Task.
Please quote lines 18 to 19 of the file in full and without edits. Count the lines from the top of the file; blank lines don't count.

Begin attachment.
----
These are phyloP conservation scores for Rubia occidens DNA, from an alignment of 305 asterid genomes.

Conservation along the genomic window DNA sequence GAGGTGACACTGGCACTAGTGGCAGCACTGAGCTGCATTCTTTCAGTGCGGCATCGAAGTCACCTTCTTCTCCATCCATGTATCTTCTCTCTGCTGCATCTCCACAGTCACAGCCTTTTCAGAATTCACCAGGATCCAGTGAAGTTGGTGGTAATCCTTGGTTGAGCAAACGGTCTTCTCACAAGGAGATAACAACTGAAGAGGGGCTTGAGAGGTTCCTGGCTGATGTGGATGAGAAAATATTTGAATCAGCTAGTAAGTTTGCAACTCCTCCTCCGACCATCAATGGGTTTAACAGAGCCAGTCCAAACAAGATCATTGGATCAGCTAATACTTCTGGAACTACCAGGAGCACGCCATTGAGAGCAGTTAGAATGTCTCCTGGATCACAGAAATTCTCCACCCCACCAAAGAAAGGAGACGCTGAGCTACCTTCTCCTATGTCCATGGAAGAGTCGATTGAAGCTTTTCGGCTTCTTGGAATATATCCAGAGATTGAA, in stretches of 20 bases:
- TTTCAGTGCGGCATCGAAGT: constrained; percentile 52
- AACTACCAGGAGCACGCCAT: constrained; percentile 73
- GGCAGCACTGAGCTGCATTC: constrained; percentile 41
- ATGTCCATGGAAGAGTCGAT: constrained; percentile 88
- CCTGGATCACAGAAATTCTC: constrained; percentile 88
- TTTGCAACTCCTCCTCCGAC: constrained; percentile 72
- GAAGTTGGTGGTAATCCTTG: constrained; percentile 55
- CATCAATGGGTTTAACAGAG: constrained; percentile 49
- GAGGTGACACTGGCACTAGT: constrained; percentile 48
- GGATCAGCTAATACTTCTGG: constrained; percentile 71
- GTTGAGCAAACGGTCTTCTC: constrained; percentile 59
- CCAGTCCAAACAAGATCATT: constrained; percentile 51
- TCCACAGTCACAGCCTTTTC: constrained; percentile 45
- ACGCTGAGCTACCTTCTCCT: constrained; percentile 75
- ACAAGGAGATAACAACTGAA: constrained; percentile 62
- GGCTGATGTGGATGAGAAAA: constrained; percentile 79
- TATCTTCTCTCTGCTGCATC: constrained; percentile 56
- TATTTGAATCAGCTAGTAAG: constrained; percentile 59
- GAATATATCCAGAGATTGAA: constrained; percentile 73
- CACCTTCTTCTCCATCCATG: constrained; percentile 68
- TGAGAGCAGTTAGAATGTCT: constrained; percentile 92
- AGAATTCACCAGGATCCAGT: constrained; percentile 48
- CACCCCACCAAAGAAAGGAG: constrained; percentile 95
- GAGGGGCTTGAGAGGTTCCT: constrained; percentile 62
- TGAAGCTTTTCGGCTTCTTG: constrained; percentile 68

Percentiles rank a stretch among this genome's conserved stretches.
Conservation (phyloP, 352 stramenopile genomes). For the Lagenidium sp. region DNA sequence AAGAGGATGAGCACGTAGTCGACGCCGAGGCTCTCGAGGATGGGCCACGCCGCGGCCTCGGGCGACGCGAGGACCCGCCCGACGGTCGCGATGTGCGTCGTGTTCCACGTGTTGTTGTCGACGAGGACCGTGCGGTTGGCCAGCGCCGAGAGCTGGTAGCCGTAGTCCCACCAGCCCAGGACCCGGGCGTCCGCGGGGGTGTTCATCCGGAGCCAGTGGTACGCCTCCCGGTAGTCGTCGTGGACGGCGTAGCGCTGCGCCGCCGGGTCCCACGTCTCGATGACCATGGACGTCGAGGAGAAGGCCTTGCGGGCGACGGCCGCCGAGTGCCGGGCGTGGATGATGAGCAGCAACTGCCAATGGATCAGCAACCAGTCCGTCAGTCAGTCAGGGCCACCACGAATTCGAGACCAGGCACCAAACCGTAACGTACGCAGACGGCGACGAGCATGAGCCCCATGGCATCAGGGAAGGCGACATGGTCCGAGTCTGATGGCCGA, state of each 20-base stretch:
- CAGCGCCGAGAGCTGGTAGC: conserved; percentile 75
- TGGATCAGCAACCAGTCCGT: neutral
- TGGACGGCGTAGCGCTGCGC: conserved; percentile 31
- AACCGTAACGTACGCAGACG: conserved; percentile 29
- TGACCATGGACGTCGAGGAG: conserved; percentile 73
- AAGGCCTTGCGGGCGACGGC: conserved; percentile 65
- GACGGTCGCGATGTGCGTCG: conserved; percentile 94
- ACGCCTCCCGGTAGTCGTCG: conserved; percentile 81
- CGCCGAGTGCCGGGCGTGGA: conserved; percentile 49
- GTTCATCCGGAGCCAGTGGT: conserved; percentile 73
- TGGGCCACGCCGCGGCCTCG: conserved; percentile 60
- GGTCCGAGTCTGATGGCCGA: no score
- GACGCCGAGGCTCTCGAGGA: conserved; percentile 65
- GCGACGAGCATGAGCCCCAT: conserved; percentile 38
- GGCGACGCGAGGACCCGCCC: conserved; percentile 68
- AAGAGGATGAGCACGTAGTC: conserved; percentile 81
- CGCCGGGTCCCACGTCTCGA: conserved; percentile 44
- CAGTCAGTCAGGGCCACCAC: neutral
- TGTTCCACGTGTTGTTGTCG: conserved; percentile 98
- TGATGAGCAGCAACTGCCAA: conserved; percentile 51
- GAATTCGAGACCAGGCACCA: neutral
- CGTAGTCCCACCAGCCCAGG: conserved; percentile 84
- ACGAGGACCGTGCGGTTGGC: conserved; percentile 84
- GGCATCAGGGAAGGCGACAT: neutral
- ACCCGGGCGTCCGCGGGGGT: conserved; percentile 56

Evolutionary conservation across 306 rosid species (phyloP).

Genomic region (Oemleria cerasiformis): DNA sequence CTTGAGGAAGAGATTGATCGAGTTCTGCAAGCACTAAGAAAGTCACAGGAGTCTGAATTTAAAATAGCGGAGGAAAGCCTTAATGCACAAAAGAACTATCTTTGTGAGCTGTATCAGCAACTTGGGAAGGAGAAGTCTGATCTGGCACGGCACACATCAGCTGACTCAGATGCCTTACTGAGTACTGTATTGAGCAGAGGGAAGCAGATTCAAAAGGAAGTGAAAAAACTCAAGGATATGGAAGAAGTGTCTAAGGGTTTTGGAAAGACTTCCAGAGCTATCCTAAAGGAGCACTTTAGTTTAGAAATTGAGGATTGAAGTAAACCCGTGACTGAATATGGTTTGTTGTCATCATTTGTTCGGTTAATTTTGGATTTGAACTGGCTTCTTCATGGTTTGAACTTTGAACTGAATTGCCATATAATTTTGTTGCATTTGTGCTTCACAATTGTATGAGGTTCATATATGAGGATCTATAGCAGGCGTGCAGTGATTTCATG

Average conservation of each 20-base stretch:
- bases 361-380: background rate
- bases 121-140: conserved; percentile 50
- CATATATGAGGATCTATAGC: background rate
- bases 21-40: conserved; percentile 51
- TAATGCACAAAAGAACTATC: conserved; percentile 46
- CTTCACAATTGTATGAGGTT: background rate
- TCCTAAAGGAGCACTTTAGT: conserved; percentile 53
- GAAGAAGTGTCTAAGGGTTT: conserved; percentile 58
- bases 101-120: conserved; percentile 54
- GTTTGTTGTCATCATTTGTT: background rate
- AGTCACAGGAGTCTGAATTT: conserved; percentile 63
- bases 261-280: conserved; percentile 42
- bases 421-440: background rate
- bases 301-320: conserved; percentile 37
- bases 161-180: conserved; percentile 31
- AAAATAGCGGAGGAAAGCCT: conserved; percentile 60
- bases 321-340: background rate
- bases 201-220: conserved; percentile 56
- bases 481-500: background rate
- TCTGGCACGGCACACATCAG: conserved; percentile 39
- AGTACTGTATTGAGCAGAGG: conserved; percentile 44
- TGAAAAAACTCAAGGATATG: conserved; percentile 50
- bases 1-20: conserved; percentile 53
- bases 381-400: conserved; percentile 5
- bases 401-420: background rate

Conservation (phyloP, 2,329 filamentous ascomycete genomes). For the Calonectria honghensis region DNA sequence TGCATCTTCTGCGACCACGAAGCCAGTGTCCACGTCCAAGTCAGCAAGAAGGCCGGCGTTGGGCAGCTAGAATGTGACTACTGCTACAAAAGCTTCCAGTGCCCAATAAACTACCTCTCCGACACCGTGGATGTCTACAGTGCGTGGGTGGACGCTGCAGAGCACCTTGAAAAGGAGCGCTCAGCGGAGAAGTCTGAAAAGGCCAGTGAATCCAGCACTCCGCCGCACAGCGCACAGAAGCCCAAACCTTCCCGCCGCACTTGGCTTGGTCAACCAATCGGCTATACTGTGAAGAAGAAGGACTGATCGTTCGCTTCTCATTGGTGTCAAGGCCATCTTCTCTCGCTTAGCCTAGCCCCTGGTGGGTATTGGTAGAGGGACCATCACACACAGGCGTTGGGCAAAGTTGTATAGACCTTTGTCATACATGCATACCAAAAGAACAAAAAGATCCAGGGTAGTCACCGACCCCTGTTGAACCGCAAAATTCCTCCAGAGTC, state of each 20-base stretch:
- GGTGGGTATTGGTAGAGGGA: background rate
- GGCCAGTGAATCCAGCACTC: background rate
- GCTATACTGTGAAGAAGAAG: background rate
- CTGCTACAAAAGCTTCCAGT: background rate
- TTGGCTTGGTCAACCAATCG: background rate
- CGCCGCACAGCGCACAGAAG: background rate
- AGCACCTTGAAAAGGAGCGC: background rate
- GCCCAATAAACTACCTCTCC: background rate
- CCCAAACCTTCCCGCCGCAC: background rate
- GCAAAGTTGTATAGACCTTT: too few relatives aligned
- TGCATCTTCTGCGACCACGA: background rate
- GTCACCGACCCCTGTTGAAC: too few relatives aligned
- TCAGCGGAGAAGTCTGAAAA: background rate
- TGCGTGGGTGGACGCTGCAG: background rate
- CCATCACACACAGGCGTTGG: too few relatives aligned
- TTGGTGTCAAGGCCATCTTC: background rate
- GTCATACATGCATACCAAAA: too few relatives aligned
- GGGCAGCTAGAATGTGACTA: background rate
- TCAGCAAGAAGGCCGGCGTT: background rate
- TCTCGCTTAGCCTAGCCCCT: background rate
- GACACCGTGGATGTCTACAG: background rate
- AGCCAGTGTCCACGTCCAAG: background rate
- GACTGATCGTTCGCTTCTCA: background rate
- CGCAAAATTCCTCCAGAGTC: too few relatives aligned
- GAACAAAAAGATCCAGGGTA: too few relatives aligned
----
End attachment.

- GGCTGATGTGGATGAGAAAA: constrained; percentile 79
- TATCTTCTCTCTGCTGCATC: constrained; percentile 56